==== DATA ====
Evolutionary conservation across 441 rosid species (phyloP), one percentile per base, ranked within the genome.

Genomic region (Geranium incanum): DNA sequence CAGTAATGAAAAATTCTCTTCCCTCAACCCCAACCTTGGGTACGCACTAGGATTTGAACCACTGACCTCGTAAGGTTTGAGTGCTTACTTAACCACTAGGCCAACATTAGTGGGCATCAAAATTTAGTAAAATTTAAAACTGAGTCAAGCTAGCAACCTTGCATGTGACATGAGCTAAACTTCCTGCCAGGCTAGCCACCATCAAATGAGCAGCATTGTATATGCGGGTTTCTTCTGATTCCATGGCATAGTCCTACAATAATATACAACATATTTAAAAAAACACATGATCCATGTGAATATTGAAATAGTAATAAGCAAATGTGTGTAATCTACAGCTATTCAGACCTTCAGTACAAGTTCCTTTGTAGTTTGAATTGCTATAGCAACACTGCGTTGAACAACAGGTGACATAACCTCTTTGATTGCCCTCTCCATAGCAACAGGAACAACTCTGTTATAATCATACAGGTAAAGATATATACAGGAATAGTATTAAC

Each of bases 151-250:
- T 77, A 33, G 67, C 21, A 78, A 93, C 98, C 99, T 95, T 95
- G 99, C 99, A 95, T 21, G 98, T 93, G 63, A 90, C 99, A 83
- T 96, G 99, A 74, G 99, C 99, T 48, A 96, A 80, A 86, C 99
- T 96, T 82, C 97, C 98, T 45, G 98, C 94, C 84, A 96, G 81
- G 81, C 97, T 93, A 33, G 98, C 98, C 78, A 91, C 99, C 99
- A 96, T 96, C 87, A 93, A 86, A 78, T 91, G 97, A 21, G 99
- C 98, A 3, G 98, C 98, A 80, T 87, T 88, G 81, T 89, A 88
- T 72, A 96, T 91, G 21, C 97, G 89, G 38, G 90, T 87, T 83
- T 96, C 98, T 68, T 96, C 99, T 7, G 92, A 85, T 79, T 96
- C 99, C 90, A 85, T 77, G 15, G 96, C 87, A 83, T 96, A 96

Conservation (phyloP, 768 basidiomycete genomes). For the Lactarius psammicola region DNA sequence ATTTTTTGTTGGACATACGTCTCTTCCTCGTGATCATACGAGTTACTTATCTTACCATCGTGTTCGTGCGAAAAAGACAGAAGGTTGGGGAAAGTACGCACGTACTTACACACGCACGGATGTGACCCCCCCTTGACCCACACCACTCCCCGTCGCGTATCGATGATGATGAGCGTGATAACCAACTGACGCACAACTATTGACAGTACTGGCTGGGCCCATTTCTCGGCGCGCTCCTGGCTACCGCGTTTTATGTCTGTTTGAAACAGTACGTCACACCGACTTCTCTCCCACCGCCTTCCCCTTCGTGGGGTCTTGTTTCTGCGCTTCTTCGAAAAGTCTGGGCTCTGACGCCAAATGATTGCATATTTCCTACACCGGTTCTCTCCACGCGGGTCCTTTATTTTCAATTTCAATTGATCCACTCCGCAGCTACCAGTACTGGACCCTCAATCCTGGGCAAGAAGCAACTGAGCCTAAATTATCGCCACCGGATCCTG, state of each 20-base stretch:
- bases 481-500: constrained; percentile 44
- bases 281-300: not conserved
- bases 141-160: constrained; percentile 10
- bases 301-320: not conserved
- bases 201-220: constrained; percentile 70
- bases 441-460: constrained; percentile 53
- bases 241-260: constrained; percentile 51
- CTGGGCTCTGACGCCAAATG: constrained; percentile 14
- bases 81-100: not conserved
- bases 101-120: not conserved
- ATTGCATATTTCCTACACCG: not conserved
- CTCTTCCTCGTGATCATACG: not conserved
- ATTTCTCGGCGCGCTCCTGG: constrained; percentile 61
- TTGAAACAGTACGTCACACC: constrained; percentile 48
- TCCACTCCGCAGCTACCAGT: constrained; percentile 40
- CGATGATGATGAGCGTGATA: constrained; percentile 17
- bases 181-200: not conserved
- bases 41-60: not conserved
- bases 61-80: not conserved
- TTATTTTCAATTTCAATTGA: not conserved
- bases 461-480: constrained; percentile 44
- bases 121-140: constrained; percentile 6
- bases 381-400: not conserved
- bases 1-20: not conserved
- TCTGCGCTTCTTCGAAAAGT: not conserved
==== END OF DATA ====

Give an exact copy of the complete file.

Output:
Evolutionary conservation across 441 rosid species (phyloP), one percentile per base, ranked within the genome.

Genomic region (Geranium incanum): DNA sequence CAGTAATGAAAAATTCTCTTCCCTCAACCCCAACCTTGGGTACGCACTAGGATTTGAACCACTGACCTCGTAAGGTTTGAGTGCTTACTTAACCACTAGGCCAACATTAGTGGGCATCAAAATTTAGTAAAATTTAAAACTGAGTCAAGCTAGCAACCTTGCATGTGACATGAGCTAAACTTCCTGCCAGGCTAGCCACCATCAAATGAGCAGCATTGTATATGCGGGTTTCTTCTGATTCCATGGCATAGTCCTACAATAATATACAACATATTTAAAAAAACACATGATCCATGTGAATATTGAAATAGTAATAAGCAAATGTGTGTAATCTACAGCTATTCAGACCTTCAGTACAAGTTCCTTTGTAGTTTGAATTGCTATAGCAACACTGCGTTGAACAACAGGTGACATAACCTCTTTGATTGCCCTCTCCATAGCAACAGGAACAACTCTGTTATAATCATACAGGTAAAGATATATACAGGAATAGTATTAAC

Each of bases 151-250:
- T 77, A 33, G 67, C 21, A 78, A 93, C 98, C 99, T 95, T 95
- G 99, C 99, A 95, T 21, G 98, T 93, G 63, A 90, C 99, A 83
- T 96, G 99, A 74, G 99, C 99, T 48, A 96, A 80, A 86, C 99
- T 96, T 82, C 97, C 98, T 45, G 98, C 94, C 84, A 96, G 81
- G 81, C 97, T 93, A 33, G 98, C 98, C 78, A 91, C 99, C 99
- A 96, T 96, C 87, A 93, A 86, A 78, T 91, G 97, A 21, G 99
- C 98, A 3, G 98, C 98, A 80, T 87, T 88, G 81, T 89, A 88
- T 72, A 96, T 91, G 21, C 97, G 89, G 38, G 90, T 87, T 83
- T 96, C 98, T 68, T 96, C 99, T 7, G 92, A 85, T 79, T 96
- C 99, C 90, A 85, T 77, G 15, G 96, C 87, A 83, T 96, A 96

Conservation (phyloP, 768 basidiomycete genomes). For the Lactarius psammicola region DNA sequence ATTTTTTGTTGGACATACGTCTCTTCCTCGTGATCATACGAGTTACTTATCTTACCATCGTGTTCGTGCGAAAAAGACAGAAGGTTGGGGAAAGTACGCACGTACTTACACACGCACGGATGTGACCCCCCCTTGACCCACACCACTCCCCGTCGCGTATCGATGATGATGAGCGTGATAACCAACTGACGCACAACTATTGACAGTACTGGCTGGGCCCATTTCTCGGCGCGCTCCTGGCTACCGCGTTTTATGTCTGTTTGAAACAGTACGTCACACCGACTTCTCTCCCACCGCCTTCCCCTTCGTGGGGTCTTGTTTCTGCGCTTCTTCGAAAAGTCTGGGCTCTGACGCCAAATGATTGCATATTTCCTACACCGGTTCTCTCCACGCGGGTCCTTTATTTTCAATTTCAATTGATCCACTCCGCAGCTACCAGTACTGGACCCTCAATCCTGGGCAAGAAGCAACTGAGCCTAAATTATCGCCACCGGATCCTG, state of each 20-base stretch:
- bases 481-500: constrained; percentile 44
- bases 281-300: not conserved
- bases 141-160: constrained; percentile 10
- bases 301-320: not conserved
- bases 201-220: constrained; percentile 70
- bases 441-460: constrained; percentile 53
- bases 241-260: constrained; percentile 51
- CTGGGCTCTGACGCCAAATG: constrained; percentile 14
- bases 81-100: not conserved
- bases 101-120: not conserved
- ATTGCATATTTCCTACACCG: not conserved
- CTCTTCCTCGTGATCATACG: not conserved
- ATTTCTCGGCGCGCTCCTGG: constrained; percentile 61
- TTGAAACAGTACGTCACACC: constrained; percentile 48
- TCCACTCCGCAGCTACCAGT: constrained; percentile 40
- CGATGATGATGAGCGTGATA: constrained; percentile 17
- bases 181-200: not conserved
- bases 41-60: not conserved
- bases 61-80: not conserved
- TTATTTTCAATTTCAATTGA: not conserved
- bases 461-480: constrained; percentile 44
- bases 121-140: constrained; percentile 6
- bases 381-400: not conserved
- bases 1-20: not conserved
- TCTGCGCTTCTTCGAAAAGT: not conserved